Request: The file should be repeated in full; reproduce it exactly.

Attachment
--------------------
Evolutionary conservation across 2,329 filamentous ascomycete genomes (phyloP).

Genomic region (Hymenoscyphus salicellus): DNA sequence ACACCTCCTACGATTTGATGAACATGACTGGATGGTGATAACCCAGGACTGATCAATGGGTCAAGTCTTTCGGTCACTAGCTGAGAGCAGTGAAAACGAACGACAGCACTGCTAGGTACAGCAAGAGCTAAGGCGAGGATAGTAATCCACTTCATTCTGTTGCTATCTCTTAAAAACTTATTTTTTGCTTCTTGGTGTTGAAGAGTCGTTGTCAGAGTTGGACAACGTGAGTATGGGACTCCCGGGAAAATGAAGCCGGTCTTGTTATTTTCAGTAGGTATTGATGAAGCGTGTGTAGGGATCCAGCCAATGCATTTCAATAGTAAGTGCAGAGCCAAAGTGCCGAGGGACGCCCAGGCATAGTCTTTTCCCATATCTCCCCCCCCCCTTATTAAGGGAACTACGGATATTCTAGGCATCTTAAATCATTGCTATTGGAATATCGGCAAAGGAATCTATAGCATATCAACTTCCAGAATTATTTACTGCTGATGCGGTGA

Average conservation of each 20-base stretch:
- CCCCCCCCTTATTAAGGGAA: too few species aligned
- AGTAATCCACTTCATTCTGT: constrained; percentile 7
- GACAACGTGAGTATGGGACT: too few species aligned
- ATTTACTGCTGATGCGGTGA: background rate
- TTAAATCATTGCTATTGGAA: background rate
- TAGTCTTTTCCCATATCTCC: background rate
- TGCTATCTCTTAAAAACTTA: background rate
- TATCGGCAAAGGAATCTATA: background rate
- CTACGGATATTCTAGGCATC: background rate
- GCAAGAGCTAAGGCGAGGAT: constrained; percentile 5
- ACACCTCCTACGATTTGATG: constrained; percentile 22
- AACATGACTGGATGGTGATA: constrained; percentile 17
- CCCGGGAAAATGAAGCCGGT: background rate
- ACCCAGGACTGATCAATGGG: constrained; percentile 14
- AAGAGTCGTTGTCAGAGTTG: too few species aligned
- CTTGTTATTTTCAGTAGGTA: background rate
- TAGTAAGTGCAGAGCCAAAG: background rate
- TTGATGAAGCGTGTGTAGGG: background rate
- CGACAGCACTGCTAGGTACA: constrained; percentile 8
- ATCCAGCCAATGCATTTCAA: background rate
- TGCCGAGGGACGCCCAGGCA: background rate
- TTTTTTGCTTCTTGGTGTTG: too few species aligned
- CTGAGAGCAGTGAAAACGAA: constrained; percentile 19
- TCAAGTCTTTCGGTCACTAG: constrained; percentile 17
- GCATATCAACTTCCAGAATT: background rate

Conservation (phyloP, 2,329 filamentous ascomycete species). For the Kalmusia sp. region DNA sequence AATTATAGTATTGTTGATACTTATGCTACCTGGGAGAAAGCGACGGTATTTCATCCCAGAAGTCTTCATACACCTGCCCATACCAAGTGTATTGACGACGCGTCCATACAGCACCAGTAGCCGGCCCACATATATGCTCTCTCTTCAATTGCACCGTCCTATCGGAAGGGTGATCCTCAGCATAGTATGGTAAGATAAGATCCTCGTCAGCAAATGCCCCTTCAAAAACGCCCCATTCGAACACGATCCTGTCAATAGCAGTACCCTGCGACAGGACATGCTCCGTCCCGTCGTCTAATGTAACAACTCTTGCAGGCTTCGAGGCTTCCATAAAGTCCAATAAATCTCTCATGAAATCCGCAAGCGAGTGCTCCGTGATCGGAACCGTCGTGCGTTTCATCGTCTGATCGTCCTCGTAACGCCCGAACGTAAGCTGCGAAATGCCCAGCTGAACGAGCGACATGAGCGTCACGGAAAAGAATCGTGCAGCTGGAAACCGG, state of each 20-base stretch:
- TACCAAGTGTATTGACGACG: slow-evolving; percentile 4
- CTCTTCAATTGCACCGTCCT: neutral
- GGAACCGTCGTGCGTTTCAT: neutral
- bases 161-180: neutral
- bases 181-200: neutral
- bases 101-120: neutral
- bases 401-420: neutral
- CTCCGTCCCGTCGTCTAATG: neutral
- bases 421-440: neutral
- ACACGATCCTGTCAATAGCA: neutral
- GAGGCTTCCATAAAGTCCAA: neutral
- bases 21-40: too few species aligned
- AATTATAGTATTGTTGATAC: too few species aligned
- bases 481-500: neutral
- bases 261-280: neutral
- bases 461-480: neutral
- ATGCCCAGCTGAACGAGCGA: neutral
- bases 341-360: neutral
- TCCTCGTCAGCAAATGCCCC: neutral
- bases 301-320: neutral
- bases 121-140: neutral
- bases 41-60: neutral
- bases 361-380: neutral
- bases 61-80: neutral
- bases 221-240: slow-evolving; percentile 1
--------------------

Evolutionary conservation across 2,329 filamentous ascomycete genomes (phyloP).

Genomic region (Hymenoscyphus salicellus): DNA sequence ACACCTCCTACGATTTGATGAACATGACTGGATGGTGATAACCCAGGACTGATCAATGGGTCAAGTCTTTCGGTCACTAGCTGAGAGCAGTGAAAACGAACGACAGCACTGCTAGGTACAGCAAGAGCTAAGGCGAGGATAGTAATCCACTTCATTCTGTTGCTATCTCTTAAAAACTTATTTTTTGCTTCTTGGTGTTGAAGAGTCGTTGTCAGAGTTGGACAACGTGAGTATGGGACTCCCGGGAAAATGAAGCCGGTCTTGTTATTTTCAGTAGGTATTGATGAAGCGTGTGTAGGGATCCAGCCAATGCATTTCAATAGTAAGTGCAGAGCCAAAGTGCCGAGGGACGCCCAGGCATAGTCTTTTCCCATATCTCCCCCCCCCCTTATTAAGGGAACTACGGATATTCTAGGCATCTTAAATCATTGCTATTGGAATATCGGCAAAGGAATCTATAGCATATCAACTTCCAGAATTATTTACTGCTGATGCGGTGA

Average conservation of each 20-base stretch:
- CCCCCCCCTTATTAAGGGAA: too few species aligned
- AGTAATCCACTTCATTCTGT: constrained; percentile 7
- GACAACGTGAGTATGGGACT: too few species aligned
- ATTTACTGCTGATGCGGTGA: background rate
- TTAAATCATTGCTATTGGAA: background rate
- TAGTCTTTTCCCATATCTCC: background rate
- TGCTATCTCTTAAAAACTTA: background rate
- TATCGGCAAAGGAATCTATA: background rate
- CTACGGATATTCTAGGCATC: background rate
- GCAAGAGCTAAGGCGAGGAT: constrained; percentile 5
- ACACCTCCTACGATTTGATG: constrained; percentile 22
- AACATGACTGGATGGTGATA: constrained; percentile 17
- CCCGGGAAAATGAAGCCGGT: background rate
- ACCCAGGACTGATCAATGGG: constrained; percentile 14
- AAGAGTCGTTGTCAGAGTTG: too few species aligned
- CTTGTTATTTTCAGTAGGTA: background rate
- TAGTAAGTGCAGAGCCAAAG: background rate
- TTGATGAAGCGTGTGTAGGG: background rate
- CGACAGCACTGCTAGGTACA: constrained; percentile 8
- ATCCAGCCAATGCATTTCAA: background rate
- TGCCGAGGGACGCCCAGGCA: background rate
- TTTTTTGCTTCTTGGTGTTG: too few species aligned
- CTGAGAGCAGTGAAAACGAA: constrained; percentile 19
- TCAAGTCTTTCGGTCACTAG: constrained; percentile 17
- GCATATCAACTTCCAGAATT: background rate

Conservation (phyloP, 2,329 filamentous ascomycete species). For the Kalmusia sp. region DNA sequence AATTATAGTATTGTTGATACTTATGCTACCTGGGAGAAAGCGACGGTATTTCATCCCAGAAGTCTTCATACACCTGCCCATACCAAGTGTATTGACGACGCGTCCATACAGCACCAGTAGCCGGCCCACATATATGCTCTCTCTTCAATTGCACCGTCCTATCGGAAGGGTGATCCTCAGCATAGTATGGTAAGATAAGATCCTCGTCAGCAAATGCCCCTTCAAAAACGCCCCATTCGAACACGATCCTGTCAATAGCAGTACCCTGCGACAGGACATGCTCCGTCCCGTCGTCTAATGTAACAACTCTTGCAGGCTTCGAGGCTTCCATAAAGTCCAATAAATCTCTCATGAAATCCGCAAGCGAGTGCTCCGTGATCGGAACCGTCGTGCGTTTCATCGTCTGATCGTCCTCGTAACGCCCGAACGTAAGCTGCGAAATGCCCAGCTGAACGAGCGACATGAGCGTCACGGAAAAGAATCGTGCAGCTGGAAACCGG, state of each 20-base stretch:
- TACCAAGTGTATTGACGACG: slow-evolving; percentile 4
- CTCTTCAATTGCACCGTCCT: neutral
- GGAACCGTCGTGCGTTTCAT: neutral
- bases 161-180: neutral
- bases 181-200: neutral
- bases 101-120: neutral
- bases 401-420: neutral
- CTCCGTCCCGTCGTCTAATG: neutral
- bases 421-440: neutral
- ACACGATCCTGTCAATAGCA: neutral
- GAGGCTTCCATAAAGTCCAA: neutral
- bases 21-40: too few species aligned
- AATTATAGTATTGTTGATAC: too few species aligned
- bases 481-500: neutral
- bases 261-280: neutral
- bases 461-480: neutral
- ATGCCCAGCTGAACGAGCGA: neutral
- bases 341-360: neutral
- TCCTCGTCAGCAAATGCCCC: neutral
- bases 301-320: neutral
- bases 121-140: neutral
- bases 41-60: neutral
- bases 361-380: neutral
- bases 61-80: neutral
- bases 221-240: slow-evolving; percentile 1